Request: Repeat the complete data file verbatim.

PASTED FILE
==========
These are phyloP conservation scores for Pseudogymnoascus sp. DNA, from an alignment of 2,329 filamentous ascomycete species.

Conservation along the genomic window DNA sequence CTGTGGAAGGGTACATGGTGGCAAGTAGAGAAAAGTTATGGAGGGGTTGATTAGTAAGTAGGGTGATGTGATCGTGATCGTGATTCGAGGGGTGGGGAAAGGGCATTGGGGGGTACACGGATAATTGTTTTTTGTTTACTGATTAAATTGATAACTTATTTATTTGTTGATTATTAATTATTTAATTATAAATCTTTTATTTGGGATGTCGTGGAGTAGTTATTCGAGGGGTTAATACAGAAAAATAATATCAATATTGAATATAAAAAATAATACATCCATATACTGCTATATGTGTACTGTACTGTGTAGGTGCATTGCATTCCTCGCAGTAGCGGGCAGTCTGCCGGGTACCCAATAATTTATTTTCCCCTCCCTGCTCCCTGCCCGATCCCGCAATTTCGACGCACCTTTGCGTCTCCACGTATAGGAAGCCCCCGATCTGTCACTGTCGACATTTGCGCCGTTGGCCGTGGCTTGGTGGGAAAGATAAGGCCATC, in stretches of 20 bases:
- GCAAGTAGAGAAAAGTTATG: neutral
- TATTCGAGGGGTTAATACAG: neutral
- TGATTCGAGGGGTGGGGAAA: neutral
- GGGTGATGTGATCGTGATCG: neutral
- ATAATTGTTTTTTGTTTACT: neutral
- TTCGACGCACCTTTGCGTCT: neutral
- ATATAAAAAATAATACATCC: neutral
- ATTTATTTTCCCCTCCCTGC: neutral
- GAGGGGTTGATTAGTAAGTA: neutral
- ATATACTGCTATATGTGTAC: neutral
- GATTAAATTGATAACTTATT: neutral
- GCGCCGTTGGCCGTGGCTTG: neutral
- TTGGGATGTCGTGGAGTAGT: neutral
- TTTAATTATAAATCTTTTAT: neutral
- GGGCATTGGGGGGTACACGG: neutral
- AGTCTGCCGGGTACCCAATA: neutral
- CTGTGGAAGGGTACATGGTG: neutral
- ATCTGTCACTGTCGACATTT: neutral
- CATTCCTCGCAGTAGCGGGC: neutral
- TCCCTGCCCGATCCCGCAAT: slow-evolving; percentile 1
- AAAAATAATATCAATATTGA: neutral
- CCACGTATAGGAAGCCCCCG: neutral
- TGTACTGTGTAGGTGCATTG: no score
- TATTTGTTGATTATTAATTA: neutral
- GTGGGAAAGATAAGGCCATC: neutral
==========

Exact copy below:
These are phyloP conservation scores for Pseudogymnoascus sp. DNA, from an alignment of 2,329 filamentous ascomycete species.

Conservation along the genomic window DNA sequence CTGTGGAAGGGTACATGGTGGCAAGTAGAGAAAAGTTATGGAGGGGTTGATTAGTAAGTAGGGTGATGTGATCGTGATCGTGATTCGAGGGGTGGGGAAAGGGCATTGGGGGGTACACGGATAATTGTTTTTTGTTTACTGATTAAATTGATAACTTATTTATTTGTTGATTATTAATTATTTAATTATAAATCTTTTATTTGGGATGTCGTGGAGTAGTTATTCGAGGGGTTAATACAGAAAAATAATATCAATATTGAATATAAAAAATAATACATCCATATACTGCTATATGTGTACTGTACTGTGTAGGTGCATTGCATTCCTCGCAGTAGCGGGCAGTCTGCCGGGTACCCAATAATTTATTTTCCCCTCCCTGCTCCCTGCCCGATCCCGCAATTTCGACGCACCTTTGCGTCTCCACGTATAGGAAGCCCCCGATCTGTCACTGTCGACATTTGCGCCGTTGGCCGTGGCTTGGTGGGAAAGATAAGGCCATC, in stretches of 20 bases:
- GCAAGTAGAGAAAAGTTATG: neutral
- TATTCGAGGGGTTAATACAG: neutral
- TGATTCGAGGGGTGGGGAAA: neutral
- GGGTGATGTGATCGTGATCG: neutral
- ATAATTGTTTTTTGTTTACT: neutral
- TTCGACGCACCTTTGCGTCT: neutral
- ATATAAAAAATAATACATCC: neutral
- ATTTATTTTCCCCTCCCTGC: neutral
- GAGGGGTTGATTAGTAAGTA: neutral
- ATATACTGCTATATGTGTAC: neutral
- GATTAAATTGATAACTTATT: neutral
- GCGCCGTTGGCCGTGGCTTG: neutral
- TTGGGATGTCGTGGAGTAGT: neutral
- TTTAATTATAAATCTTTTAT: neutral
- GGGCATTGGGGGGTACACGG: neutral
- AGTCTGCCGGGTACCCAATA: neutral
- CTGTGGAAGGGTACATGGTG: neutral
- ATCTGTCACTGTCGACATTT: neutral
- CATTCCTCGCAGTAGCGGGC: neutral
- TCCCTGCCCGATCCCGCAAT: slow-evolving; percentile 1
- AAAAATAATATCAATATTGA: neutral
- CCACGTATAGGAAGCCCCCG: neutral
- TGTACTGTGTAGGTGCATTG: no score
- TATTTGTTGATTATTAATTA: neutral
- GTGGGAAAGATAAGGCCATC: neutral